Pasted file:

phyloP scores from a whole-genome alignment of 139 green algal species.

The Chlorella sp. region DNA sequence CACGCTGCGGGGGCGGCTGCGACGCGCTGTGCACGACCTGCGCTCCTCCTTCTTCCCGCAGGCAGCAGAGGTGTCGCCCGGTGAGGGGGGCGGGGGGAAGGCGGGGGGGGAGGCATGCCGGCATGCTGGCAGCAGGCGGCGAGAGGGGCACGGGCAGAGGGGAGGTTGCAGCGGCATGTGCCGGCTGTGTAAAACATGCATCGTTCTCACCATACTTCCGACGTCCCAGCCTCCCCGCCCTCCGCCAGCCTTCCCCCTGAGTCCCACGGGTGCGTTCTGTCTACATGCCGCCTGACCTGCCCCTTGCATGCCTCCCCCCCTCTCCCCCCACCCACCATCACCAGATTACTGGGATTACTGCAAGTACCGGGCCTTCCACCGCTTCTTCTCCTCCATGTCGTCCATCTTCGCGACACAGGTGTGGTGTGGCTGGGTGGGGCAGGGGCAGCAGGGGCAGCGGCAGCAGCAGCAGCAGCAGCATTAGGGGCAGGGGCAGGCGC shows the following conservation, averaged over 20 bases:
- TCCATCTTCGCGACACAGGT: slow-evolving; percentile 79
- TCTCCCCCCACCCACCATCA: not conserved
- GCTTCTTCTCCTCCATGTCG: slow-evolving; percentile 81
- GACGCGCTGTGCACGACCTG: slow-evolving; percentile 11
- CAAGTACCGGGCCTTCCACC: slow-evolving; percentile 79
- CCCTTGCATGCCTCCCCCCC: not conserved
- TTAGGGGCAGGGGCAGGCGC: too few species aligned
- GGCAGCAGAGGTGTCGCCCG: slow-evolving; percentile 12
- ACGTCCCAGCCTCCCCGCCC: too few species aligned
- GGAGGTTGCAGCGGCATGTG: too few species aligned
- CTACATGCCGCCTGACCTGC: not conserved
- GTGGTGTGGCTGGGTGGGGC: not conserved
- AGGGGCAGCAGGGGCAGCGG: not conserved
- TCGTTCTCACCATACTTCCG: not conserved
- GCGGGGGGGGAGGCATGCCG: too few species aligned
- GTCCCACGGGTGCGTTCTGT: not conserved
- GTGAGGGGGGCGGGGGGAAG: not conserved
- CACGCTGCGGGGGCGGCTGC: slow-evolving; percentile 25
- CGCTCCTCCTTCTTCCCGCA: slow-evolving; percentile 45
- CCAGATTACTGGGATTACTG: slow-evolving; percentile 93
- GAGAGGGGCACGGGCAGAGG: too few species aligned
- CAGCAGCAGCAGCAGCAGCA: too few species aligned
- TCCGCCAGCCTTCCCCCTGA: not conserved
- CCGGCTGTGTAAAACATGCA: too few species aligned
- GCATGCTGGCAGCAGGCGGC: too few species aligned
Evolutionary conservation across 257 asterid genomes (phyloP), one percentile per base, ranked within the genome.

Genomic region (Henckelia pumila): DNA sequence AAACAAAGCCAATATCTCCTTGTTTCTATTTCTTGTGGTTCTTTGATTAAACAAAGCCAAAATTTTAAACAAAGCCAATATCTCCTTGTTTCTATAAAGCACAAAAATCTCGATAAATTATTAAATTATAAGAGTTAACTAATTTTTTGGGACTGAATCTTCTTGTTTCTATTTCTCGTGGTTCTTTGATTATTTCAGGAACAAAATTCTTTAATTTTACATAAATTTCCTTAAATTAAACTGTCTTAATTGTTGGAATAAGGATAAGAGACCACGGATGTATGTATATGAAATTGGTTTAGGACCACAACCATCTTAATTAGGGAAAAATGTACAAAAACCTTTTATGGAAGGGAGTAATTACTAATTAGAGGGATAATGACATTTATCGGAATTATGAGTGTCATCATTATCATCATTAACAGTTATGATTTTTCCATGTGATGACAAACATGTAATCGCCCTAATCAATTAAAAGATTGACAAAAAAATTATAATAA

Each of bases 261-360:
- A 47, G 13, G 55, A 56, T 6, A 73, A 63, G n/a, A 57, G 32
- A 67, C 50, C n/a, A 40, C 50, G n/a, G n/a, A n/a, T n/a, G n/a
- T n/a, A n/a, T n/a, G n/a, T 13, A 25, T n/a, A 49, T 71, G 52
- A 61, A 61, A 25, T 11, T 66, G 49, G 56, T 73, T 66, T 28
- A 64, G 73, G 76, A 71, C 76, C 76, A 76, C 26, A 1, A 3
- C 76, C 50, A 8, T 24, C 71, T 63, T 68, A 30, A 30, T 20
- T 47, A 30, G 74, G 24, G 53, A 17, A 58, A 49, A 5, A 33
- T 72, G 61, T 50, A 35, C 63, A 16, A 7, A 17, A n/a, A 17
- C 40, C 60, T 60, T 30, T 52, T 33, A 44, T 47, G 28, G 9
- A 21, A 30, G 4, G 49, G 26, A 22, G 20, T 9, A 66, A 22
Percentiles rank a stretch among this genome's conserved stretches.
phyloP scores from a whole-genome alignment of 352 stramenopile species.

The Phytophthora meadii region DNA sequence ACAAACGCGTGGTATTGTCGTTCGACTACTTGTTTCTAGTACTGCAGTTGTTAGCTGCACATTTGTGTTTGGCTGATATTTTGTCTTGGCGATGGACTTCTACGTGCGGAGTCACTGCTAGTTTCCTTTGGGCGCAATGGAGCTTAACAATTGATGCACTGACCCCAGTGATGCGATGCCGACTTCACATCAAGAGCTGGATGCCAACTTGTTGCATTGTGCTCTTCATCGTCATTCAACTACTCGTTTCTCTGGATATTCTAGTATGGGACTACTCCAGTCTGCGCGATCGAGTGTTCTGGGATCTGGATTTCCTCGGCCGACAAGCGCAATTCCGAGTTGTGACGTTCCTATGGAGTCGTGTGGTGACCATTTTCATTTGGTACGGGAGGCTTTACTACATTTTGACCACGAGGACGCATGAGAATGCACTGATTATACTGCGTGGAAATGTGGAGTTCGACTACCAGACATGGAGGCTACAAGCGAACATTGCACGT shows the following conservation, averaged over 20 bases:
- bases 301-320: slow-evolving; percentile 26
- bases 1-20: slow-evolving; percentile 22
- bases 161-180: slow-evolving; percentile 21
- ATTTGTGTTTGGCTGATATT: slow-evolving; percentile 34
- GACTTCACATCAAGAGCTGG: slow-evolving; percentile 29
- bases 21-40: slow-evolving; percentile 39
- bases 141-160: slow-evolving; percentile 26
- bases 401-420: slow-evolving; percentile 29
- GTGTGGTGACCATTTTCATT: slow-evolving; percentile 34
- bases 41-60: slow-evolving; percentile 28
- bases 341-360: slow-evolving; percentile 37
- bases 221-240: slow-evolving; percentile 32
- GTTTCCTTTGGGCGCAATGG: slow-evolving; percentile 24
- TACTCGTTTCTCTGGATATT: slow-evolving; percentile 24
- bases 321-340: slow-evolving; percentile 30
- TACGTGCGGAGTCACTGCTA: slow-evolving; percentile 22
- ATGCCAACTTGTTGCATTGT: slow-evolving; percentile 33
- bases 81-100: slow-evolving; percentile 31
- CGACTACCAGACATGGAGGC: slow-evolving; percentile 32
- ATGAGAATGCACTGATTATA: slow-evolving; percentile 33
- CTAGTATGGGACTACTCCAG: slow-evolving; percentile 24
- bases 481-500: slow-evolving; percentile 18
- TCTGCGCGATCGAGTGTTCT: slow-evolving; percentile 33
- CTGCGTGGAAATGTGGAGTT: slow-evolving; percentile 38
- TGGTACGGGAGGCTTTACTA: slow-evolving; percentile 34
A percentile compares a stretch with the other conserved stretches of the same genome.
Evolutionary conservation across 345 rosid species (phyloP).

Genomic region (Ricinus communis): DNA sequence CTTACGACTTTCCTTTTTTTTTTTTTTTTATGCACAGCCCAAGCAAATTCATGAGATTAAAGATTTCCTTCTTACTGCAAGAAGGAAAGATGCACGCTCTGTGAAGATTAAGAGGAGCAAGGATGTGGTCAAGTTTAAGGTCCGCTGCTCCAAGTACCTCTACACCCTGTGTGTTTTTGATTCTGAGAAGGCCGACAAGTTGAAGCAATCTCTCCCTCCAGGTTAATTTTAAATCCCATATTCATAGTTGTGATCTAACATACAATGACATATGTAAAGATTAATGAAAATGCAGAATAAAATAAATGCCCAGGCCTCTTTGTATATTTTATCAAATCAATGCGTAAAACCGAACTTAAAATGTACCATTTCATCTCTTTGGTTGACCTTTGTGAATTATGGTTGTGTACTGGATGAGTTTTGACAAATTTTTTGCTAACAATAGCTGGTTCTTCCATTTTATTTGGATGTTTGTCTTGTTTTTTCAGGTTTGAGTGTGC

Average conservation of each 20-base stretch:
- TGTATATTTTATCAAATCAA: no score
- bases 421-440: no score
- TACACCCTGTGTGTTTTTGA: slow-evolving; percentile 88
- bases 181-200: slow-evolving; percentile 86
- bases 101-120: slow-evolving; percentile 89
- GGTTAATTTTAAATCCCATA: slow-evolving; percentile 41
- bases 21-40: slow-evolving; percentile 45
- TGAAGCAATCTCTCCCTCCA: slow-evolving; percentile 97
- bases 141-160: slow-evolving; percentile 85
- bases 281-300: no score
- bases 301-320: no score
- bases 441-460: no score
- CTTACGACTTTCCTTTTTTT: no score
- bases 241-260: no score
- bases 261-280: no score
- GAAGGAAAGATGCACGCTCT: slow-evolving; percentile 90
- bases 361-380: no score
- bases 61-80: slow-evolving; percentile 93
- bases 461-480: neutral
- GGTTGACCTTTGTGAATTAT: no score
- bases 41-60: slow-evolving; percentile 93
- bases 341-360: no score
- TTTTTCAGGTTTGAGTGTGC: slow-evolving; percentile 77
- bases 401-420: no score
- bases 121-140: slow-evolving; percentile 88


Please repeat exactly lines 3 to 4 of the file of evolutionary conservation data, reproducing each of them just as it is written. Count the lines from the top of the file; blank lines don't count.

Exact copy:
- TCCATCTTCGCGACACAGGT: slow-evolving; percentile 79
- TCTCCCCCCACCCACCATCA: not conserved